This JAMA Guide to Statistics and Methods explains the rationale for permuted block randomization and for stratifying randomization in clinical trials.
The most compelling way to establish that an intervention definitively causes a clinical outcome is to randomly allocate patients into treatment groups. Randomization helps to ensure that a certain proportion of patients receive each treatment and that the treatment groups being compared are similar in both measured and unmeasured patient characteristics.1,2 Simple or unrestricted, equal randomization of patients between 2 treatment groups is equivalent to tossing a fair coin for each patient assignment.2,3 As the sample size increases, the 2 groups will become more perfectly balanced. However, this balance is not guaranteed when there are relatively few patients enrolled in a trial. In the coin toss scenario, obtaining several consecutive heads, for example, is more likely than typically perceived.1,4 If a long series of assignments to 1 group occurred when randomizing patients in a clinical trial, imbalances between the groups would occur.
Imbalances between groups can be minimized in small sample–size studies by restricting the randomization procedure. Restricted randomization means that randomization is applied in a manner that helps ensure the desired proportions of treatment groups, beyond random chance, within defined groups of patients. Two articles published in JAMA used restrictions on the randomization procedure: Bilecen et al5 used permuted block randomization, a restricted randomization method used to help ensure the balance of the number of patients assigned to each treatment group.3 Kim et al6 used a stratified randomization scheme together with permuted block randomization. Stratified randomization is a restricted randomization method used to balance one or a few prespecified prognostic characteristics between treatment groups.1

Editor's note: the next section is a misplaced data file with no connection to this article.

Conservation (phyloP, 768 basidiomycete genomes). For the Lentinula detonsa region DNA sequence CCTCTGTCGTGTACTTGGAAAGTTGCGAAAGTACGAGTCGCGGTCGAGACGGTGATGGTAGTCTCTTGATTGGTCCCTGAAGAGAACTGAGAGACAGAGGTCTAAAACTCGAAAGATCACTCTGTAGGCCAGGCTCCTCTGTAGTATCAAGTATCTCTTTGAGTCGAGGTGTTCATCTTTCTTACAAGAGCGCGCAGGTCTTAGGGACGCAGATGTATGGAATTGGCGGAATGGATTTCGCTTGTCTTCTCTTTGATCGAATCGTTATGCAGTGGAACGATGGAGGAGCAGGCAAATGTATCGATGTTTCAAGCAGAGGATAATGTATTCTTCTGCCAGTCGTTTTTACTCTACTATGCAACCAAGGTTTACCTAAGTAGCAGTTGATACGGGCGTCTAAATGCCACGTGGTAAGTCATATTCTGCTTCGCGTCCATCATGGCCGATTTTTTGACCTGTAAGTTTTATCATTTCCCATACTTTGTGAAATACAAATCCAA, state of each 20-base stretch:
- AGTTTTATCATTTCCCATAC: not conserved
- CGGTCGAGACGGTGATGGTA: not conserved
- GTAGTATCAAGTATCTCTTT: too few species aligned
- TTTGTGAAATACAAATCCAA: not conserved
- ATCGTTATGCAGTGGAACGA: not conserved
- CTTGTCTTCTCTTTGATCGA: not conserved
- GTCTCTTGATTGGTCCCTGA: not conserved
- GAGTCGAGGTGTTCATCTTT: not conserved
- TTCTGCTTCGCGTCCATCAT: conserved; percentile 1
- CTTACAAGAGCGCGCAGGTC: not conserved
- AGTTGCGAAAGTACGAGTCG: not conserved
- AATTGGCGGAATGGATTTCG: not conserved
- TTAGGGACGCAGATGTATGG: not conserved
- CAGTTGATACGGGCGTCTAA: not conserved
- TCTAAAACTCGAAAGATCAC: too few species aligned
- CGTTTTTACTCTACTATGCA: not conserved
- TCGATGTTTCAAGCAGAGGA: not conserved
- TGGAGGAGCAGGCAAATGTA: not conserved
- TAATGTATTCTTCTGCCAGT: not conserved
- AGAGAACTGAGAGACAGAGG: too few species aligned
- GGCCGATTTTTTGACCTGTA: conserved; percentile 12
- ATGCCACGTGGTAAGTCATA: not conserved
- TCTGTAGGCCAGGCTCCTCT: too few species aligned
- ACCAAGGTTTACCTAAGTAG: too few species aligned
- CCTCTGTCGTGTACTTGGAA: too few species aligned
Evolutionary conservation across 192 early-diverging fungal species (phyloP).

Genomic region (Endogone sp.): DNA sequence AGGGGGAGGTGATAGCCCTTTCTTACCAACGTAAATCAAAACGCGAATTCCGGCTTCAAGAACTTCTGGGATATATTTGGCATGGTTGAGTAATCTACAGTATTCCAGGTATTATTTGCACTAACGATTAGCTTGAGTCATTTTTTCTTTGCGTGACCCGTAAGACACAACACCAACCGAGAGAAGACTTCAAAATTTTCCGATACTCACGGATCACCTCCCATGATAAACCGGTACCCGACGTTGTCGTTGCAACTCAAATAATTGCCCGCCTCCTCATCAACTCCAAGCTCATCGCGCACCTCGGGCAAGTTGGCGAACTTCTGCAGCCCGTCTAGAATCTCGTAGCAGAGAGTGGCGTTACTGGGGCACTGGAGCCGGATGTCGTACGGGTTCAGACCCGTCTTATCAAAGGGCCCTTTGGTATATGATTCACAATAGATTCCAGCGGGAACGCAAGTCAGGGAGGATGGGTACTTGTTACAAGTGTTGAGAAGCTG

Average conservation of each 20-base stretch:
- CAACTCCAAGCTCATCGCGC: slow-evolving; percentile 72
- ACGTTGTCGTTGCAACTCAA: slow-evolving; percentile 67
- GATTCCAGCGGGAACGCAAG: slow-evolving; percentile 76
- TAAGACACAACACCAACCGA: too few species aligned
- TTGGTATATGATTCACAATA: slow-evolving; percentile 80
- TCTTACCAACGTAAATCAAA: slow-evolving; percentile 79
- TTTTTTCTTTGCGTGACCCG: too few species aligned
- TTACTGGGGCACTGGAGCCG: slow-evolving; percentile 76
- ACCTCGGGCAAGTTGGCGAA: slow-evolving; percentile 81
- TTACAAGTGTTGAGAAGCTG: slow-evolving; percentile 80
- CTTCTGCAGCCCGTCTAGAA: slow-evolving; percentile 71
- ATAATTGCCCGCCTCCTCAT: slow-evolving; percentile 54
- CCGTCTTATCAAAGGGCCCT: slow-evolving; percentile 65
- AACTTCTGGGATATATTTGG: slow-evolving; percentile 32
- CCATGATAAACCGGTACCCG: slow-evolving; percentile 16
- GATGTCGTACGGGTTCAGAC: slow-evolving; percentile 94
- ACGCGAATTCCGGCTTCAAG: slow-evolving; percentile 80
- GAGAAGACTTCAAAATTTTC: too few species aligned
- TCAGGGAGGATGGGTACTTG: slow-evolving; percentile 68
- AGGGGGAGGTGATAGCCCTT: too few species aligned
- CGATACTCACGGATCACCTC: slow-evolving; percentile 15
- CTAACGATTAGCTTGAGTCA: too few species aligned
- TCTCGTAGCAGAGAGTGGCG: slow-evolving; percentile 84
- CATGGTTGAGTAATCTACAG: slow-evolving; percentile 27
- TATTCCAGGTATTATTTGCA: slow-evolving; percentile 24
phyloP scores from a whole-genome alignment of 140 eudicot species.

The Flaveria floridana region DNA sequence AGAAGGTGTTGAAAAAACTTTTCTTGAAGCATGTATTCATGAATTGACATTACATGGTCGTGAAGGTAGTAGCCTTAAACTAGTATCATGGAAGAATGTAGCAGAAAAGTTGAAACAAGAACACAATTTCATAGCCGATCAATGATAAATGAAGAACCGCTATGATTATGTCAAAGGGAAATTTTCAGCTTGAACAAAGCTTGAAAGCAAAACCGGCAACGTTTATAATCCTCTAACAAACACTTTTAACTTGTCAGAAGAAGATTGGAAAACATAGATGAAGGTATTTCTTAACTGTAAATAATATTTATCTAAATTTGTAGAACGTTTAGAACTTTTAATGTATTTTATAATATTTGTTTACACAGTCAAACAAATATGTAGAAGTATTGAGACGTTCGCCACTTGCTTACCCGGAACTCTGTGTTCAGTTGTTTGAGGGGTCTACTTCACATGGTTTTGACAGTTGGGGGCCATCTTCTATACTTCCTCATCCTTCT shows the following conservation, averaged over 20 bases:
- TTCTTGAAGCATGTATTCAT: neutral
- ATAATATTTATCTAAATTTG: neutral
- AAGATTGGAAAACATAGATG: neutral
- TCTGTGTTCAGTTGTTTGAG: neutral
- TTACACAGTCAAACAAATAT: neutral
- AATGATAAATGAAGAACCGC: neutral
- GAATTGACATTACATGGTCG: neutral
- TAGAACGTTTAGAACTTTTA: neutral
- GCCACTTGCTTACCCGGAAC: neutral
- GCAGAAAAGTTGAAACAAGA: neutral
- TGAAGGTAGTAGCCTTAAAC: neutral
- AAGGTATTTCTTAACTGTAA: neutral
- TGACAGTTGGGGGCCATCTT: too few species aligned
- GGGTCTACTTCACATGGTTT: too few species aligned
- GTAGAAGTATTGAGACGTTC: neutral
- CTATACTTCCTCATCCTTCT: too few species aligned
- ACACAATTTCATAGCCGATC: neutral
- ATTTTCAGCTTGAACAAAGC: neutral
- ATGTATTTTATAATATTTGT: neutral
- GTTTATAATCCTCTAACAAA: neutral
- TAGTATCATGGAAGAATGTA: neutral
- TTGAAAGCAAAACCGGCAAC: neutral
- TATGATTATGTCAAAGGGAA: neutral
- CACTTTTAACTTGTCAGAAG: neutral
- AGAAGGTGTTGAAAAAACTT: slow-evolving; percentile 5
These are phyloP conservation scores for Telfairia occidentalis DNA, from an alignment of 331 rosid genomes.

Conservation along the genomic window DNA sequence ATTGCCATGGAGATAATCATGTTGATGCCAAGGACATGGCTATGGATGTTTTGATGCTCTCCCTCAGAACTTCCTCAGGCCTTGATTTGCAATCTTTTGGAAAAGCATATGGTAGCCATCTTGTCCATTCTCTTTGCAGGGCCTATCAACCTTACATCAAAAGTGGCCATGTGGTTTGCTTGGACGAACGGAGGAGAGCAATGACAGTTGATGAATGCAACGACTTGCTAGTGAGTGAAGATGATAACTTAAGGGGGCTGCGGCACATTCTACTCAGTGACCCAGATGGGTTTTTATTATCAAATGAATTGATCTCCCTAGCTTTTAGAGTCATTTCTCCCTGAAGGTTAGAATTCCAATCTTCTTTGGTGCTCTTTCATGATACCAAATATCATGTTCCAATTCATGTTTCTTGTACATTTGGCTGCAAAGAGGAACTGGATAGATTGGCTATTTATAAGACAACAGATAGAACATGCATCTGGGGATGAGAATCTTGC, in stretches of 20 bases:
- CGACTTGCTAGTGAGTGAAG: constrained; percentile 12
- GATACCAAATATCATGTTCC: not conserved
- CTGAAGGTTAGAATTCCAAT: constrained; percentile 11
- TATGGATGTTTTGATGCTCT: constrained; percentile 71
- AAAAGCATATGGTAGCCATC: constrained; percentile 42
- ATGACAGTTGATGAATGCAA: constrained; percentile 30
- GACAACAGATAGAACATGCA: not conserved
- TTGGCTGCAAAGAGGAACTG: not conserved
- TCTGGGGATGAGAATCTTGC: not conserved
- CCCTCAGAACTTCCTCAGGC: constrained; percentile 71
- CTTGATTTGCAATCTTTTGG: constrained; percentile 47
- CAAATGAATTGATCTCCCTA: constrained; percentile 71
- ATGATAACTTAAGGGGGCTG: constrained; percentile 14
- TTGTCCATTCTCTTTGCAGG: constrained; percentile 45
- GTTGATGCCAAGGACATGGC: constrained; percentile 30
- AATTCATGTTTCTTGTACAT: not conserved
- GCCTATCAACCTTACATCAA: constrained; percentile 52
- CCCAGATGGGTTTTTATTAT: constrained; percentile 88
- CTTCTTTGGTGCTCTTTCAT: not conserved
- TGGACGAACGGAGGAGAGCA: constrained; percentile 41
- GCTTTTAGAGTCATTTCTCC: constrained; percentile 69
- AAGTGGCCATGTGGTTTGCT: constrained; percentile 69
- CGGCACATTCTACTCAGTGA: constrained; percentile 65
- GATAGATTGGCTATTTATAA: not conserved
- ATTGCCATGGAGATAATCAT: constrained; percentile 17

EXPLANATION OF THE CONCEPT
What Are Permuted Blocks and Stratified Randomization?
The permuted block technique randomizes patients between groups within a set of study participants, called a block. Treatment assignments within blocks are determined so that they are random in order but that the desired allocation proportions are achieved exactly within each block. In a 2-group trial with equal allocation and a block size of 6, 3 patients in each block would be assigned to the control and 3 to the treatment and the ordering of those 6 assignments would be random. For example, with treatment labels A and B, possible blocks might be: ABBABA, BABBAA, and AABABB. As each block is filled, the trial is guaranteed to have the desired allocation to each group.
Stratified randomization requires identification of key prognostic characteristics that are measurable at the time of randomization and are considered to be strongly associated with the primary outcome. The categories of the prognostic characteristics define the strata and the total number of strata for randomization is the product of the number of categories across the selected prognostic characteristics.1,7 Randomization is then ...